The Republican Party will expect the scattered protests to die out. They and their corporate backers will expect people to go back to being couch potatoes and letting the grown ups run the government. They will expect us to be silent when goons beat up Latinos or African-Americans or Muslims or liberals. Only sustained activism and organizing and effective steps to change the balance of power in Washington and in the statehouses can actually challenge Trumpism.

Let’s foil their expectations.

46 Responses

  1. I accept much of what you say professor and if I was a Muslim or any other racial minority, I would indeed be anxious about my status, even though I might be just as American as the next man. I take issue however, with your last paragraph where you refer to Republican ‘corporate backers’ the inference being that Clinton was some how not in hoc to these corporate interests. She most definitely was and as far as I could see she had the support of just about every large corporate institute there is. She may not have been receiving financial support from many of them, but moral support was there in abundance. I hold no brief for Trump, but at least he spiced up your election and riveted world attention on the outcome. Your election is usually a dour predictable affair with the inevitable’ more of the same’ about it. I hope Trump puts aside his more salacious and stupid comments and really does make the next four years of the American presidency a positive one. He inherits no less than seven wars from Obama in which America is mired. He could start by extracting America from some of these murderous and expensive enterprises for a start.

    • There was nothing remotely predictable or dour about the election of Obama. You are treating this as normal – it is not, and we will not be Gas-Lighted.

    • You hope Trump puts aside his salacious and stupid comments? How delusional can one get? This is what he is. Not just his words, put his past behavior over not just years, but decades, shows that he is racist, narcissistic, authoritarian, short tempered, and knows almost nothing about government.. He may even have ADD. His co-writer on Art of the Deal reported that he couldn’t get Trump to cooperate in a usual way that books are written. He doesn’t read and has a short attention span and is uninterested by facts. His co-writer had to make appointments with him and interview him to get enough material for his book and the sessions couldn’t be too long because then Trump would lose interest. Even the majority of those who voted for him said he was unfit and unqualified, according to exit polls. You need to get a clue.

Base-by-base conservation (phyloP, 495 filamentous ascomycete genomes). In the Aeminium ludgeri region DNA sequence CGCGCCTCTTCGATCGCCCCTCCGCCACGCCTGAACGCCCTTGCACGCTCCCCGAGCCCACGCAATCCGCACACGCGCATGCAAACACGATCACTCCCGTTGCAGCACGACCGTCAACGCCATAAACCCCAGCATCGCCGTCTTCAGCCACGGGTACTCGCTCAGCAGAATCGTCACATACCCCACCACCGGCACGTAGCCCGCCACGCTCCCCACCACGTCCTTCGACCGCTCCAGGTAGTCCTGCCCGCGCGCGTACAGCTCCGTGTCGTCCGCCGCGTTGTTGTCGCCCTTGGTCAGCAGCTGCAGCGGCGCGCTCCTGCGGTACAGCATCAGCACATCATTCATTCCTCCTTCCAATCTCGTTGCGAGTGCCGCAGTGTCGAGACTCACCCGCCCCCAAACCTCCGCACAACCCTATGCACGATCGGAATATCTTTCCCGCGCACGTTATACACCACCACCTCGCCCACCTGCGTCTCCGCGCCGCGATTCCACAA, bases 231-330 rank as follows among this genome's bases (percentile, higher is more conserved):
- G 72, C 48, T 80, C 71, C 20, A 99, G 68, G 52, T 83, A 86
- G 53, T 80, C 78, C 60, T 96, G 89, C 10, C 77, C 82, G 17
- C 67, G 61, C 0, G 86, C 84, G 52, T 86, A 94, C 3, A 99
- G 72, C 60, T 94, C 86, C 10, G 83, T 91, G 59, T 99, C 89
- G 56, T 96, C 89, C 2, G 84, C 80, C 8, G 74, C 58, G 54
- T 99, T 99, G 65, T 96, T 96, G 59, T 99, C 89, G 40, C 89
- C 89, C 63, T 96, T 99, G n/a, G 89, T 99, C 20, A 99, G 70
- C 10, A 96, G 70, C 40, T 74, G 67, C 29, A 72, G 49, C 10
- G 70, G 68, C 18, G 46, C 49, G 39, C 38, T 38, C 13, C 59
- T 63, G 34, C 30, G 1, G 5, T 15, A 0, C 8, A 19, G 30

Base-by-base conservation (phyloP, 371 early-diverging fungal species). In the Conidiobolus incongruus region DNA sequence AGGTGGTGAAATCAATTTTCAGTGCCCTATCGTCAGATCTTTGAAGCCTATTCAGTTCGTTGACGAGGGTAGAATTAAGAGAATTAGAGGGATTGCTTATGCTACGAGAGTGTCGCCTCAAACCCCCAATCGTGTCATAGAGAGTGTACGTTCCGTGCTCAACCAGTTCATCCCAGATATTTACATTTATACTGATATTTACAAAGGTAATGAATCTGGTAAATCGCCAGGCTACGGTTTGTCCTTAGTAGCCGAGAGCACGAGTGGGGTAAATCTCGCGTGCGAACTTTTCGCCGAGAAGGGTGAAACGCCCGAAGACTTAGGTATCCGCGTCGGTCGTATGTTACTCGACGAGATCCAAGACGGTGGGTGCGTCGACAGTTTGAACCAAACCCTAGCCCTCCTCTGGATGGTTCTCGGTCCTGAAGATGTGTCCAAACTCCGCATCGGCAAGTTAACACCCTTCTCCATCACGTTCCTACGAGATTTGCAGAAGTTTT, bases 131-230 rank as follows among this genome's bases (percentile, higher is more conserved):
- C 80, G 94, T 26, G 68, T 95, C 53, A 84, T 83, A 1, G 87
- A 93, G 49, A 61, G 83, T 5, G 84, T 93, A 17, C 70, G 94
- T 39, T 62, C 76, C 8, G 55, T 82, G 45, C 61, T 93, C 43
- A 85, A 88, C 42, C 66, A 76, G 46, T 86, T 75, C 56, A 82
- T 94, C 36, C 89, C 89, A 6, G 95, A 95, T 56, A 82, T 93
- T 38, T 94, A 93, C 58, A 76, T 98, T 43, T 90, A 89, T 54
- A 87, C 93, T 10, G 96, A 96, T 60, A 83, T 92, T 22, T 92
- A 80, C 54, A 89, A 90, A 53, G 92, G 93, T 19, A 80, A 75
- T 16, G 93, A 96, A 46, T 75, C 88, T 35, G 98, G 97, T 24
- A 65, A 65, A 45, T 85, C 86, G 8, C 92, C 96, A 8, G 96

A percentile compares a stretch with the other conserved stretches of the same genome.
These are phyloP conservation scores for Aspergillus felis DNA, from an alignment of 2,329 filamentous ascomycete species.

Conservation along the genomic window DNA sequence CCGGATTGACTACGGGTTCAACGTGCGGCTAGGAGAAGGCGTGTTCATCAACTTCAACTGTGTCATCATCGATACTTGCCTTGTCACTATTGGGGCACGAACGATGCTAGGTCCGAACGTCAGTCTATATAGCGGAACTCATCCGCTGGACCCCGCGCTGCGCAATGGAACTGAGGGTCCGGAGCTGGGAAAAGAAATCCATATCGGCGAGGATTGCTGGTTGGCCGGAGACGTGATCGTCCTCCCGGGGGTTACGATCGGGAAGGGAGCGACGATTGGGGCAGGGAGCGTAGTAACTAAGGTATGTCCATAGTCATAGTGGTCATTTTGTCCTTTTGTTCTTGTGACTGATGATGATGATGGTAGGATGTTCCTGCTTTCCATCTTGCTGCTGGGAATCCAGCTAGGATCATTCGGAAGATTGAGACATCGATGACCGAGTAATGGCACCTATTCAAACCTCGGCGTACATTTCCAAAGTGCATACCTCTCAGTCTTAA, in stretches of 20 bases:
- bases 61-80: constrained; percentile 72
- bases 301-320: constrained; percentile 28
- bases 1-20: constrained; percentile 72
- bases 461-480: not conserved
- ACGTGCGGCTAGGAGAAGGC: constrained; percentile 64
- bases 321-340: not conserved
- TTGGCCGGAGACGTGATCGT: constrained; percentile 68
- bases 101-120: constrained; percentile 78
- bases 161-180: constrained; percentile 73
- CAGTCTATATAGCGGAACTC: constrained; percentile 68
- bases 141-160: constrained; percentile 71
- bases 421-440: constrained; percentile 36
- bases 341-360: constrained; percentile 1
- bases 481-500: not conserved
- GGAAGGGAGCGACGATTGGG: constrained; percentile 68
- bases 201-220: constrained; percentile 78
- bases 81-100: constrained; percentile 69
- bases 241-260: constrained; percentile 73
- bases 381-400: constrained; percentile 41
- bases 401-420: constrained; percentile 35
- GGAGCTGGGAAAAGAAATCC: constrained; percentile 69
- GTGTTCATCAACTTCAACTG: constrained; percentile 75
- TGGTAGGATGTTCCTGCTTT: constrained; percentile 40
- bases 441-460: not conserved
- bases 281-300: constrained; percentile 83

2. Another excellent analysis! In the midst of all this doom and gloom, it is good to feel that we can do something to reverse the situation. One of the unfortunate traits of most human beings, which is also necessary for our survival, is that we adapt to circumstances. I am often asked by liberal friends in the West why Iranians put up with the oppressive and reactionary regime that rules over them, and my answer is that they have adapted themselves to it, in the same way that the Germans adapted themselves to Hitler and the Russians to the Soviet Union. It is only when we realize that there is something wrong with the situation to which we are adapting ourselves that we try to do something about it.

    For Americans who claim to be the leaders of the free world and champions of human rights and democracy it is not acceptable to have a president who wishes to ban Muslims from entering America, who wishes to deport 11 million undocumented immigrants, who belittles, insults and gropes women and thinks it is all a part of locker room banter, who denies global warming and says it is a Chinese hoax, who wants to build a wall not only against Mexico but against trade with the rest of the world, who believes that blacks and Latinos and people of color are inferior to white people, who likes and empowers despots and dictators and who wants Saudi Arabia, South Korea and Japan to have nuclear weapons of their own.